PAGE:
Tuesday 3 October 2023

On Planescape

"Planescape" is going to be relaunched soon: tomorrow for those who pay for the privilege of DnD Beyond, in a week or two for the rest. Before it happens, and "Planeverse" replaces ADnD sourcebooks as a New and Shiny Thing in a common perception, I want to memorize my own understanding of the setting. 

So in a sense this article is somewhat of a personal memory knot.  

To me "Planescape" as a setting and Sigil as a city-state is explicitly anti-establishment, "punk" in the most direct and sincere sense, and it is not only so because of the spiked collars and mohawks painted by DiTerlizzi but because of how it portrays those who have ultimate power, those who hold on the whatever power they can get and whose who are powerless. Unlike many modern/indie settings that over-boldly present their main message or the mainstream settings which are similarly very straightforward even if they are too cautious to have any message whatsoever, Planescape, in my opinion is a little more subtle, its themes a little more hidden than proclaimed in neat big statements. Yes, you can play it just as funny romp across the fabulously exotic planes disregarding the underlying themes entirely without changing a thing, yet I am still sometimes amazed how much of that was published in this officially-done-by-the-corporation setting, and I am still wondering how little of this attitude is going to see the light of the day tomorrow. 

Why "The Athar"?

When I started DMing not everybody in my group could fluently read English so I started to translate "Planescape" in order to give people some material to read on their own and to avoid explaining the same things again and again. And one of the very first questions that lodged in my mind when I started to translate Factions, was "Why did they use this strange word for Defiers? Why 'The Athar' (the word that my then-paper dictionary didn't even know), why not 'The Lost'? Every other faction is using an understandably English or English-like word, even Xaositecs, so why Defiers are specifically so differently named?"

I cannot read developers' mind, of course, but much later, when I studied graphic design and marketing, there was a rule of thumb taught to us that in any given list you want to put your most important points first, as the first positions on the list are going to have the biggest impact and are going to be the most retained in memory. If so, it might be that Defiers were called The Athar to place them in a top of alphabetical list of the factions. Because what Athar as a faction says is: "See those beings that in any world are holding the ultimate power? The ones who potentially control your whole life and, most importantly, almost always control your afterlife? The ones who call themselves gods but as fallible as any berk? We don't think them important enough to worship and fear, despite their power."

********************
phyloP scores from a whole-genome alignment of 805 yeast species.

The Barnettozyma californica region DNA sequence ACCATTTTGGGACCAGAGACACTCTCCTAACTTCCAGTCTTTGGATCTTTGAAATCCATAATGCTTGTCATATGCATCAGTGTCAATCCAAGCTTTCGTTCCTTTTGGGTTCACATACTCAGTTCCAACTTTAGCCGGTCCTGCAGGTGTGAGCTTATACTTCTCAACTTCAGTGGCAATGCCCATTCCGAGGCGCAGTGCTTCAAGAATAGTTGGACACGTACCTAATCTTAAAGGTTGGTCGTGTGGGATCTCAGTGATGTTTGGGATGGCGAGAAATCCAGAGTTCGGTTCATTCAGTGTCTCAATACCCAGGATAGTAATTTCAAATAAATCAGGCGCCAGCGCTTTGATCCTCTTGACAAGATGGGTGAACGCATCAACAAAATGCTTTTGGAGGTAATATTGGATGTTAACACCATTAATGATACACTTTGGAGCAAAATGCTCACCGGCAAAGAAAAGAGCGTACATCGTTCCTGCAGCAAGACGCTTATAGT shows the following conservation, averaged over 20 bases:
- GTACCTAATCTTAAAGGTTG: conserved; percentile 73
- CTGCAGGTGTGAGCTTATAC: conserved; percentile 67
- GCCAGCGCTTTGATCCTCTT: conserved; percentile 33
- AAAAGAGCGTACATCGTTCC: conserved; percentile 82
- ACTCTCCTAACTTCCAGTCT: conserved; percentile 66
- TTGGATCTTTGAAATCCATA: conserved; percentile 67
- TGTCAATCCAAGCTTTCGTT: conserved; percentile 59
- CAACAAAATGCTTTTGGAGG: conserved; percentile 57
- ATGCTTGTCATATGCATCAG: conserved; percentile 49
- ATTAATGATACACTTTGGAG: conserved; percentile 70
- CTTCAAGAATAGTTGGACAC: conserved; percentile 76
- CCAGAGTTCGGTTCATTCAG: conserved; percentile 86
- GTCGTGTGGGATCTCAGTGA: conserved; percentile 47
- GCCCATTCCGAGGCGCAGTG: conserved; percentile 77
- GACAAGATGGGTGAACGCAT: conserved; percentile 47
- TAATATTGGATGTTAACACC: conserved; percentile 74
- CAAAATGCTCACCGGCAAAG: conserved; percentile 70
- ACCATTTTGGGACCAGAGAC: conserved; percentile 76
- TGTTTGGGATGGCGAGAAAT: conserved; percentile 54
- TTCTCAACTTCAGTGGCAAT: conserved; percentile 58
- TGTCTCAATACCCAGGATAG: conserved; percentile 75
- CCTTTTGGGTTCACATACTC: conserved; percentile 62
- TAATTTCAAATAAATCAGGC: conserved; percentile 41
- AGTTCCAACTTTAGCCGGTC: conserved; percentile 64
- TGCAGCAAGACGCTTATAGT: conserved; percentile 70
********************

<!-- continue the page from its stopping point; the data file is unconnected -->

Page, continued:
In many settings the gods are the ultimate beings of power. God-murder became somewhat passé in recent years, especially among OSR settings and micro-settings which are littered with god-corpses, but in times of ADnD, I believe, it was still a rather rare and unique event when a party could actually challenge a god even through their killable avatar, and many gods were not even statted. And here "Planescape" proclaims, through the alphabetically-placed-first The Athar, from the very first paragraph on major philosophies of Sigil, that ultimate powers who control vast swathes of the universe are not really any different from you or me except the scale of their powers, and you can easily regard all of them as frauds and bullies lacking of anything truly divine, if you wish so. 

Was this trick of naming true or not, to me reading about The Athar the first from all the factions remains a powerful moment that sets the tone for the big portion of the setting. Punk attitude is a full contempt to any power structure and who is more powerful across the universe than gods? Yet, the disregard for them is positioned front and centre.